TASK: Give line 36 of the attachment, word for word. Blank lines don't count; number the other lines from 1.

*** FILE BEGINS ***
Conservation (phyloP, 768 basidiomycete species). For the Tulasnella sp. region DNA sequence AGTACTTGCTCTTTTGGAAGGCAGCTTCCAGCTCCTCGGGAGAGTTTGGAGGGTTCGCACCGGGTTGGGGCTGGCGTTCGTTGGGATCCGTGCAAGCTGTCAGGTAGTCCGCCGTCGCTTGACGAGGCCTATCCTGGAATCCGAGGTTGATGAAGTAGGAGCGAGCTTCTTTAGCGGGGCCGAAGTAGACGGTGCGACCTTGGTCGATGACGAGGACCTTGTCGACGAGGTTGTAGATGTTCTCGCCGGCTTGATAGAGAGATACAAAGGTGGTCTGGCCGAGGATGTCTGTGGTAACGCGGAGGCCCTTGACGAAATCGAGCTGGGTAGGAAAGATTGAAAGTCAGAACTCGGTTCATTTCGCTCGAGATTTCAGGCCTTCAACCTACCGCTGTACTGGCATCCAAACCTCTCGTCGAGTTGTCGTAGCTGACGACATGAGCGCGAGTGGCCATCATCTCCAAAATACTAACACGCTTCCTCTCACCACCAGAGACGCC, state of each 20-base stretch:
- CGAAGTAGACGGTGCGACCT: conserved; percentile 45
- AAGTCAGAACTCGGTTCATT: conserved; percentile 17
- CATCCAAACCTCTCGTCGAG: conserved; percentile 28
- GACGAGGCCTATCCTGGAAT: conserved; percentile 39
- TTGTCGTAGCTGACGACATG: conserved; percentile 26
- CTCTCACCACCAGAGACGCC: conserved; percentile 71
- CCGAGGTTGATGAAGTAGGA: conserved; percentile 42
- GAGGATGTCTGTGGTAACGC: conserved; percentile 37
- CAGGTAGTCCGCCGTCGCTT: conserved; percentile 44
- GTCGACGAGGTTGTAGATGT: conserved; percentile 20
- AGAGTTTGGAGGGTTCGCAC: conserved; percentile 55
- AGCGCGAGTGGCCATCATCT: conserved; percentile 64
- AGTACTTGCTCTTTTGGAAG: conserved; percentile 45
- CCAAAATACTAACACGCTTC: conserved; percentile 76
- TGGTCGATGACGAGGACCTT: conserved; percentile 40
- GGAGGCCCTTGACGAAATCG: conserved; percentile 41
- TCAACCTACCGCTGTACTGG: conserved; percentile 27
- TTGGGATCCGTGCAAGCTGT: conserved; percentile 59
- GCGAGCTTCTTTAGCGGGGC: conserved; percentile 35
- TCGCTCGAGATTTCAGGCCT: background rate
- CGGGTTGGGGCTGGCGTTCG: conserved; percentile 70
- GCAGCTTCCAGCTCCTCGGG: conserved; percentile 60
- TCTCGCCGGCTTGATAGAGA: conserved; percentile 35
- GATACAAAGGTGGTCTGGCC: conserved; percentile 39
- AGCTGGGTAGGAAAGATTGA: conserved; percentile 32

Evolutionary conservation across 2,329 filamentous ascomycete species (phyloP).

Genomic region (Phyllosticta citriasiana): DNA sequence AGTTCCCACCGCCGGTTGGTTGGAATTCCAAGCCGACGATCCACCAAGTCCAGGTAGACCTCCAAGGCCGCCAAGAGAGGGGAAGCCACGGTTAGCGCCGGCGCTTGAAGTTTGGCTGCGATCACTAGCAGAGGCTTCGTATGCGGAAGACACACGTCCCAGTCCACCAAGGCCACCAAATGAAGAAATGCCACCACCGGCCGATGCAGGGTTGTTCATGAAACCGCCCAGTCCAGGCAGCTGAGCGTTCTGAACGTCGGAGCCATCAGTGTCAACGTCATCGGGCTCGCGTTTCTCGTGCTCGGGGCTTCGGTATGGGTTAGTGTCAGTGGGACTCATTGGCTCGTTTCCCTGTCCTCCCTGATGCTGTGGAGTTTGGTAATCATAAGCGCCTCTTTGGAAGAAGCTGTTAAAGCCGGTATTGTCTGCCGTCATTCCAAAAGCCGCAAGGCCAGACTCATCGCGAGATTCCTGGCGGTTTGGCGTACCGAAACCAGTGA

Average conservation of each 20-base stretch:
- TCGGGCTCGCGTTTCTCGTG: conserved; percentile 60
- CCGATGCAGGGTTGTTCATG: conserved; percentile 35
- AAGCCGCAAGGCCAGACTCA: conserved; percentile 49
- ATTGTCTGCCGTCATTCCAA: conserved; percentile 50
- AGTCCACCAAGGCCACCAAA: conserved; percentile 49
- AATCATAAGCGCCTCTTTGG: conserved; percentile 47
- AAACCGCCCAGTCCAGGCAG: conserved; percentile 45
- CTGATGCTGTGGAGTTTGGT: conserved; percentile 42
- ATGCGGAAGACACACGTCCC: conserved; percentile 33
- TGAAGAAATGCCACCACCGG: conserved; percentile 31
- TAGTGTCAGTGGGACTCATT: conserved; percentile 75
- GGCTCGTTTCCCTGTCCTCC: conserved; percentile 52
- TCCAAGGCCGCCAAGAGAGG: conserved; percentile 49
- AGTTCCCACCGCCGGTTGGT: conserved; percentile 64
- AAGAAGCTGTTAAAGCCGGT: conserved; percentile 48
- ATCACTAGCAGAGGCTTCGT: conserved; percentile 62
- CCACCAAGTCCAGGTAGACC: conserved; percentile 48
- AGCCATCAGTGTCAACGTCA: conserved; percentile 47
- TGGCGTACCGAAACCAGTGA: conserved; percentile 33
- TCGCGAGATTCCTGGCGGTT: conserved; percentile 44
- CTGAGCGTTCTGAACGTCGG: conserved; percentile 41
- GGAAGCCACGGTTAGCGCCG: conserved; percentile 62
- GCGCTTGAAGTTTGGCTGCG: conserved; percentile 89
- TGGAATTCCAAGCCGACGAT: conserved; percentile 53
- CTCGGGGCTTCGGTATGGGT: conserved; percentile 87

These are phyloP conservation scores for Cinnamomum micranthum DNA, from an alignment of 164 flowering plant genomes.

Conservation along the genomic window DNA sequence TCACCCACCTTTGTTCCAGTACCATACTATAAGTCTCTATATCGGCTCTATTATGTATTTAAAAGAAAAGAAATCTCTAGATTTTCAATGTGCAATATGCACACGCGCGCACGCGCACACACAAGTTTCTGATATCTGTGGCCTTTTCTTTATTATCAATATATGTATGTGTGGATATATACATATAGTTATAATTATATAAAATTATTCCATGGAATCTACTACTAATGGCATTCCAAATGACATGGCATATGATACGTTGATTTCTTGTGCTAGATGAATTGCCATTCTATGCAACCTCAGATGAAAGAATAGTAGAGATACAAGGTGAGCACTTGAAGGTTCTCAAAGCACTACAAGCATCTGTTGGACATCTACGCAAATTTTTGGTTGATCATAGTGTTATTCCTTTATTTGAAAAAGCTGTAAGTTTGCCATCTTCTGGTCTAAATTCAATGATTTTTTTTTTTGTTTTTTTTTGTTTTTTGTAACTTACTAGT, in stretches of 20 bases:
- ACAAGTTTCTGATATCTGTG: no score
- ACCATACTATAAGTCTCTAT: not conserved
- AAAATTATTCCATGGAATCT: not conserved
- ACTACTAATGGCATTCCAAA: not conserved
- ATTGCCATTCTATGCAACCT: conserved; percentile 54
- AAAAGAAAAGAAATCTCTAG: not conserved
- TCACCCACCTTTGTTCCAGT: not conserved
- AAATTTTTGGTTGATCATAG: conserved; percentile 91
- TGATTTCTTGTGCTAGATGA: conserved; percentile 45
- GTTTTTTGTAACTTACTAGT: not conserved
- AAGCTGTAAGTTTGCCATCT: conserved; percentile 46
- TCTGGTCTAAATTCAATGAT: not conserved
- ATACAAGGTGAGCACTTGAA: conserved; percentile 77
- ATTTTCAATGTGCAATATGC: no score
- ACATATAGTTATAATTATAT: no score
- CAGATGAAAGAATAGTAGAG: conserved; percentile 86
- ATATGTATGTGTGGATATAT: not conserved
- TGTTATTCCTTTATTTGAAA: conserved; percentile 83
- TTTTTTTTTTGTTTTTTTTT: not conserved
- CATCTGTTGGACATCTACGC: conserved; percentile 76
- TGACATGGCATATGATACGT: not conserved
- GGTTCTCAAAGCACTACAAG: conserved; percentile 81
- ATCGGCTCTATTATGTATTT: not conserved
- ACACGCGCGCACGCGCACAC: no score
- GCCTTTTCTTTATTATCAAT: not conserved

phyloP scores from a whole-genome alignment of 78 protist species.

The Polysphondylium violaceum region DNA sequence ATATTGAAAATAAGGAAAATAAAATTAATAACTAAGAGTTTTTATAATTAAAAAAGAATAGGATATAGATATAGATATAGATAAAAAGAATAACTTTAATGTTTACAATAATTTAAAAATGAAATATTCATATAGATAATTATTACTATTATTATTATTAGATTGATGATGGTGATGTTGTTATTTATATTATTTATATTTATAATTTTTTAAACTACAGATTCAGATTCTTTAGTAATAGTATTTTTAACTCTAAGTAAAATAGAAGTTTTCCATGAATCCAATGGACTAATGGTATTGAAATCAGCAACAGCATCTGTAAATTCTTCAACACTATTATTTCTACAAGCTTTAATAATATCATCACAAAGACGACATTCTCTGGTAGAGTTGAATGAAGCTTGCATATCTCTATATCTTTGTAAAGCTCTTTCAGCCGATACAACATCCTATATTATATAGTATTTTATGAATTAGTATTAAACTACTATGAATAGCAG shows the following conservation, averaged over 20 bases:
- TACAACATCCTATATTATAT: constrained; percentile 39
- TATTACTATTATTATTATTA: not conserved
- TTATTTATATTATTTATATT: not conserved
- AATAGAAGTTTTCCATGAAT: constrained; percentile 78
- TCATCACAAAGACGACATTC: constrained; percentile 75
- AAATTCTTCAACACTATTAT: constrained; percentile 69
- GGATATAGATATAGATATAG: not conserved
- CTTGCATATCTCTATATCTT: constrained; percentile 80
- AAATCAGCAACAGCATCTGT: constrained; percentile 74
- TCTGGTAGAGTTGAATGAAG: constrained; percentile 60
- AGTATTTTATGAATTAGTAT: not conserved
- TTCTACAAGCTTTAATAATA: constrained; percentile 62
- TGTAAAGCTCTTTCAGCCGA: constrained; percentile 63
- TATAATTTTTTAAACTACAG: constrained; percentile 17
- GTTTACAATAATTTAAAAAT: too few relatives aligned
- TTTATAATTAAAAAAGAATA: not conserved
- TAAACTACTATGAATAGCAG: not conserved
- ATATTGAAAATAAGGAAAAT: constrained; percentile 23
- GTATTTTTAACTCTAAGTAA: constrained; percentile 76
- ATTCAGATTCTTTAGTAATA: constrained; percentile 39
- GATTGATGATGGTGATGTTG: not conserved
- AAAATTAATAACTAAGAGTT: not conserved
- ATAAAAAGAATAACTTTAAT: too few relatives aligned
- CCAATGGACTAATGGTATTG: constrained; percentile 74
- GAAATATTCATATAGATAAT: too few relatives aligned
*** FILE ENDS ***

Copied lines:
- AAACCGCCCAGTCCAGGCAG: conserved; percentile 45